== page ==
100. 'Did It Again' by Lil Tecca - okay, I'll freely admit I've gotten a lot wrong with Lil Tecca, mostly surrounding how long 'Ran$om' would last, but the follow-up single getting a bit of traction while even somewhat referencing the breakthrough is something we've all seen, time and time again. And while I could be very wrong with this again, I don't think it's the right move - the desaturated pianos and bass groove don't have anywhere close to the same punch, the hook meanders no matter how many Travis Scott-inspired adlibs you shove in, and when you pair it with forgettable flexing and not a single unique punchline outside of crashing multiple luxury cars, I'm just not that interested - not even bad, just forgettable. In hindsight, I can see why 'Ran$om' got bigger - not sure I see it with this one, just saying.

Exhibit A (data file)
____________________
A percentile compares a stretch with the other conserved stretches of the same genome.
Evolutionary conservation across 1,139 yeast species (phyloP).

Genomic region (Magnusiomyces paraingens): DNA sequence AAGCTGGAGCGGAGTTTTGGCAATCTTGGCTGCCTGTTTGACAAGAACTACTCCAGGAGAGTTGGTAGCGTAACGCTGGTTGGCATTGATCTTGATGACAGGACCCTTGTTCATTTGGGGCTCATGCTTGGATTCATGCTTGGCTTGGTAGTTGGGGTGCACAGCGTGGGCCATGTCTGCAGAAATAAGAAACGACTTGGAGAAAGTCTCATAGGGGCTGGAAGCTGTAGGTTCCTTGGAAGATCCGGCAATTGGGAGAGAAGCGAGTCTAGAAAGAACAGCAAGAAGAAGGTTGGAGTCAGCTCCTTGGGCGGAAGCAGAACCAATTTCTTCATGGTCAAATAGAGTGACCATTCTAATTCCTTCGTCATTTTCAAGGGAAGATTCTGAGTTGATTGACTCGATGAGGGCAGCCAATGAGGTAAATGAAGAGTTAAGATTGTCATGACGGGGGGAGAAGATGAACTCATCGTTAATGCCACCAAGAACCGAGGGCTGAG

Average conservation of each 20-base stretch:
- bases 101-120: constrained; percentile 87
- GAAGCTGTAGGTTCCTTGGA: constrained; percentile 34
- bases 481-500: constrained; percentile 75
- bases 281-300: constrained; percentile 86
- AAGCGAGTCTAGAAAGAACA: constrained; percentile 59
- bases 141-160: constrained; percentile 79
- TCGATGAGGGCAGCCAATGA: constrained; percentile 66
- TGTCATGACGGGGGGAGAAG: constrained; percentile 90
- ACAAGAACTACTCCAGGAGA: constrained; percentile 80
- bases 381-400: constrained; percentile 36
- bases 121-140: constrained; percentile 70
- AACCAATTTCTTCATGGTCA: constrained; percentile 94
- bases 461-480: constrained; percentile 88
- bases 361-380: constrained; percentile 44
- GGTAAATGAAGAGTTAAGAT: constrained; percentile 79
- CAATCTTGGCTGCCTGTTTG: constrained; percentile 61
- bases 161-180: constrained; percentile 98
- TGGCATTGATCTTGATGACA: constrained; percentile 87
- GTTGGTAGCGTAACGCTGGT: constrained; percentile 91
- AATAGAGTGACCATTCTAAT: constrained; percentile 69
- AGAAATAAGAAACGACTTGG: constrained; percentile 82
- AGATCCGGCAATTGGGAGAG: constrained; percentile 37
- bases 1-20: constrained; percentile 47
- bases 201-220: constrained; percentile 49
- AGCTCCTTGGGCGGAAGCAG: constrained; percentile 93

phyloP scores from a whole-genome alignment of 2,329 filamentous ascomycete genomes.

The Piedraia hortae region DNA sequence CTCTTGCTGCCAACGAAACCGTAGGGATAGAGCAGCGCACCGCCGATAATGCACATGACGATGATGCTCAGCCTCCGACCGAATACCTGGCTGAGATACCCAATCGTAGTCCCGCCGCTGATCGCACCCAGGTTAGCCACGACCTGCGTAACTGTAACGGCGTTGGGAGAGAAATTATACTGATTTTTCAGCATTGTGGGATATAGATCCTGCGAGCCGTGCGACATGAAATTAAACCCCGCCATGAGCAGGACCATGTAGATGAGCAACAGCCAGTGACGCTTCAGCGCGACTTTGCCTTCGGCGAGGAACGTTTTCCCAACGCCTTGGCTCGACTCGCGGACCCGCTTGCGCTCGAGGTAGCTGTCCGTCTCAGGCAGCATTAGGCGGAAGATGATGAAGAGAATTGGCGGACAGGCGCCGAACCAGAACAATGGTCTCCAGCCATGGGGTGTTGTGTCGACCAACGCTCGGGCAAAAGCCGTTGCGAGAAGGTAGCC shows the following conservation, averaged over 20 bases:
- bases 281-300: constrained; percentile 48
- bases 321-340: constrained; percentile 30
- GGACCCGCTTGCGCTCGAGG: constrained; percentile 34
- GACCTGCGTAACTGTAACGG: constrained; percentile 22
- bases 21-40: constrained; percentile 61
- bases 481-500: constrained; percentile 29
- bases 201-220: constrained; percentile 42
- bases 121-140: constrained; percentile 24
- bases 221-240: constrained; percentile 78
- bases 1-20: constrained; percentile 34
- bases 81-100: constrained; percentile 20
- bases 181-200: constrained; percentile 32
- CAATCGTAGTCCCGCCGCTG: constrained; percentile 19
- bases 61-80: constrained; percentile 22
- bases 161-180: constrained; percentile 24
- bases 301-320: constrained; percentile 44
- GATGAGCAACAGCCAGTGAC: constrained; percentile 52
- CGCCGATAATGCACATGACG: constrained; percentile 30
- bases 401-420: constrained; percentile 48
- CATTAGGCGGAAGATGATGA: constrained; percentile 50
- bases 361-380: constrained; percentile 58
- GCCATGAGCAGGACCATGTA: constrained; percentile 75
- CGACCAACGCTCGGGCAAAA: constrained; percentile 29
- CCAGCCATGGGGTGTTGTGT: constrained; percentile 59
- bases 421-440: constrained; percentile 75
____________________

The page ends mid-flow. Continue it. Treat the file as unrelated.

99. 'Every Little Thing' by Russell Dickerson - let me make this abundantly clear: I don't really have anything against Russell Dickerson specifically - he's inoffensive and if he didn't have the crutch of Nashville radio he'd have washed out of pop. I mean, take a look at this fusion of contorted banjos, a snap beat, a chipmunked drop, and a rollick they try to awkwardly crowbar some muscle into, all of which gives me the hideous feeling that Marshmello's collaboration with Kane Brown is starting a trend that needs to be burned out of existence post-haste! Hell, you can argue the only reason it's getting pushed now is because of that, because this song originated in 2016, especially given its choppy lyrical structure. But beyond that, Russell Dickerson has no unique personality, lyrical or otherwise, and the fact that Nashville radio feels this is worth pushing smacks of payola and outright laziness - the lyrics are the only thing close to awful mainstream country, and in the mean time it should be left to rot. This sucks, next!